Lhota blasts de Blasio's "socialist" label, Obama endorses de Blasio


New York, NEW YORK — Mayoral hopeful Joe Lhota (R) attacked opponent Bill de Blasio (D) on the basis of his past referral to himself as a “democratic socialist,” reported CBS New York. President Obama endorsed de Blasio Sept. 22, the same day Lhota voiced his concern about his opponent's label. In the late 1980s, de Blasio worked at the Quixote Center, one of the American organizations sympathetic to the Sandinista movement in Nicaragua, according to the New York Times.  He attended anti-U.S. foreign policy protests and helped coordinate aid and raise funds for the revolutionaries.

In the early ‘90s de Blasio joined the Nicaragua Solidarity Network, another activist group that sought to continue raising awareness in the United States for the Sandinistas.  He worked with them until he became an aide to then-NYC Mayor David Dinkins in 1992.

The New York Times said that although the Sandinista movement was supported by both the Soviet Union and Cuba, the Reagan administration considered it “tyrannical and Communist.”

Bill de Blasio shakes hands with Katherine Lewis at a 1988 news conference put on by the Quixote Center. Marquette University Archives/The New York Times.

Lohta used the article as an opportunity to attack de Blasio, saying that what he did was “not the right thing to do during the Cold War” because the Sandinistas “were fighting Americans as well as capitalism,” reported CBS New York.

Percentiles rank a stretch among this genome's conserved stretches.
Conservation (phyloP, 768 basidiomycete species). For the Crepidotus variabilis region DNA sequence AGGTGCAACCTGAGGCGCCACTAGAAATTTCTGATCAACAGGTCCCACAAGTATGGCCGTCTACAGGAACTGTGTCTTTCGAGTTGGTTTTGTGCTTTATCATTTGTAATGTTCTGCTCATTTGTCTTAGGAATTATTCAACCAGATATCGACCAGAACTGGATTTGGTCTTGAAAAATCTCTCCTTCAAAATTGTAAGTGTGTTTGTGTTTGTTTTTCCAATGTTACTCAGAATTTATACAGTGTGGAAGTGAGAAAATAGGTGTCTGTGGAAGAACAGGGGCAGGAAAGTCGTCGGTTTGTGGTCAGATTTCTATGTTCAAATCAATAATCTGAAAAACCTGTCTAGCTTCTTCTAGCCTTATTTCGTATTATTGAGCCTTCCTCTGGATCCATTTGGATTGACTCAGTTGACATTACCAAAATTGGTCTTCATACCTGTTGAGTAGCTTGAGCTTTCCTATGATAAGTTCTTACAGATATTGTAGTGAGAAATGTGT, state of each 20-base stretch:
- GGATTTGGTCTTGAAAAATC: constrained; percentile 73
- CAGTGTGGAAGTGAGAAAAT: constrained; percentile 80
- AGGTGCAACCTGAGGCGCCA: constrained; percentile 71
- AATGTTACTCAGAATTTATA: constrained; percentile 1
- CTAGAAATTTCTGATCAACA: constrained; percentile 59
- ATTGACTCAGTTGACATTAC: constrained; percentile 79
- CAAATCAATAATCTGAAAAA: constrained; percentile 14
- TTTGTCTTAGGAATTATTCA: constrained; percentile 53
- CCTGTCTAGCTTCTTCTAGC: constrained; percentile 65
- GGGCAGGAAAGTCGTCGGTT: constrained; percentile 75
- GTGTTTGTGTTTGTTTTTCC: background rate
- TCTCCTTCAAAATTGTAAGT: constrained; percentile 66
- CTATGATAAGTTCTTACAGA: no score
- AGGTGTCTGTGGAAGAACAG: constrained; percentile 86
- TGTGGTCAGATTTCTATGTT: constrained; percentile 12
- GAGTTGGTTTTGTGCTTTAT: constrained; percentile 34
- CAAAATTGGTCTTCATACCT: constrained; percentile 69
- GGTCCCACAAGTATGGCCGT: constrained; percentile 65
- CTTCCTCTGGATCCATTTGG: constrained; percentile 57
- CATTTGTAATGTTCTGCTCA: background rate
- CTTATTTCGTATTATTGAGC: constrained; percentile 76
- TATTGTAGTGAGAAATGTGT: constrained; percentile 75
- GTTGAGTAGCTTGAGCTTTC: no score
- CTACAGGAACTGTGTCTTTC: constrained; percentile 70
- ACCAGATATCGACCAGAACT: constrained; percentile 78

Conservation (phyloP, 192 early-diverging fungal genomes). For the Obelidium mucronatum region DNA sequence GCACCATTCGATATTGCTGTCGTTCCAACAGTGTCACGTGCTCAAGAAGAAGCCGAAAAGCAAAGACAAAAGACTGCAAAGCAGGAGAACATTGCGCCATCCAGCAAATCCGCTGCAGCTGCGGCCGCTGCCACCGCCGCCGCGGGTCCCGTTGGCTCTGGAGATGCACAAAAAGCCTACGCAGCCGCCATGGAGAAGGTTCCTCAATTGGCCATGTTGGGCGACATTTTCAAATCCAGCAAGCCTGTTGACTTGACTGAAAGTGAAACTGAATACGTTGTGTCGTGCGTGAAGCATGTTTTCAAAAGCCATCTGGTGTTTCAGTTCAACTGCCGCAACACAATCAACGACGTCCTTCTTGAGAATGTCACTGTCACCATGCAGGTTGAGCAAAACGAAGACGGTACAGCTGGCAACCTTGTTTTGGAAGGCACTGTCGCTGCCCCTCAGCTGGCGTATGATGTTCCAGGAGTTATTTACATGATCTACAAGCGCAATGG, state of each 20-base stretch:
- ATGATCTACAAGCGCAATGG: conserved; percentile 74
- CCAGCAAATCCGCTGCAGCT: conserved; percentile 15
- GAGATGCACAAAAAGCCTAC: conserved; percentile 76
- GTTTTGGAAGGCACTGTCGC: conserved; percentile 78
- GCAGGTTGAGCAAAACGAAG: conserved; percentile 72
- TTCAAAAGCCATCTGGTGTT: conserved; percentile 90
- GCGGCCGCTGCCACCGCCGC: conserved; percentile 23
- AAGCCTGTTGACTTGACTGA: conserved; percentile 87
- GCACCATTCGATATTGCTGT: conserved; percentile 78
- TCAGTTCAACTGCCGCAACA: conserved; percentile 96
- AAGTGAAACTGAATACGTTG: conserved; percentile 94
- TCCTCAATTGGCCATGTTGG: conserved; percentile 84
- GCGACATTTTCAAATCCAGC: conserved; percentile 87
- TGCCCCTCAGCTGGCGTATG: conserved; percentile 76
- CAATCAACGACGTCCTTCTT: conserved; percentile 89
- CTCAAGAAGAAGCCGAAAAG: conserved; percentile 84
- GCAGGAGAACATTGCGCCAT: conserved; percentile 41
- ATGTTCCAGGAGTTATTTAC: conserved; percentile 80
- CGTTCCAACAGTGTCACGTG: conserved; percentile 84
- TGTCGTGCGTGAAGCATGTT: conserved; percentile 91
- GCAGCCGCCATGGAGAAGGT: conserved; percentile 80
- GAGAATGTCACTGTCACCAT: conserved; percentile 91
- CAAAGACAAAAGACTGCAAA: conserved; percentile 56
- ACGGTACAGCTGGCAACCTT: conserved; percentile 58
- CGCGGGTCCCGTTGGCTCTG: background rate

The New York Times reported that in a recent interview, “Mr. de Blasio said his views then — and now — represented a mix of admiration for European social democratic movements, Mr. Roosevelt’s New Deal and liberation theology.” While still an “admirer” of the Sandinistas, de Blasio acknowledged he disagrees with their totalitarian characteristics.

On the same day The New York Times published the article, President Obama publicly endorsed de Blasio in a statement: “Progressive change is the centerpiece of Bill de Blasio’s vision for New York City, and it’s why he will be a great mayor of America’s largest city."

In his subsequent address to the press, de Blasio emphasized his goal of “compassionate” and “activist government” that combats “inequality” and “unfairness."  He said these problems existed in 1992 as much as in his current mayoral campaign, alluding to his “tale of two cities” point on the economic divide in NYC, as described by New York Daily News.

De Blasio said he is “not surprised” at Lhota’s criticisms and that name-calling is a “Republican” and “right-wing tactic” that “we’ve all seen plenty of times.”

Some students at The King’s College, including Joseph Holmes (’15), hope that voters will decide to express their disagreement with de Blasio’s history.

Holmes sees this as a case of the way we view “’acceptable’ sins” in politics, such as Winston Churchill’s attitude toward Indian independence while he also had a hand in Hitler’s defeat.

“De Blasio probably doesn't actually approve of totalitarian communism, but [thinks] that government-induced social and economic equality is a good thing that balances out and softens such regimes," Holmes said. "The voters have to decide if they agree with him on that. Personally, I hope they don't."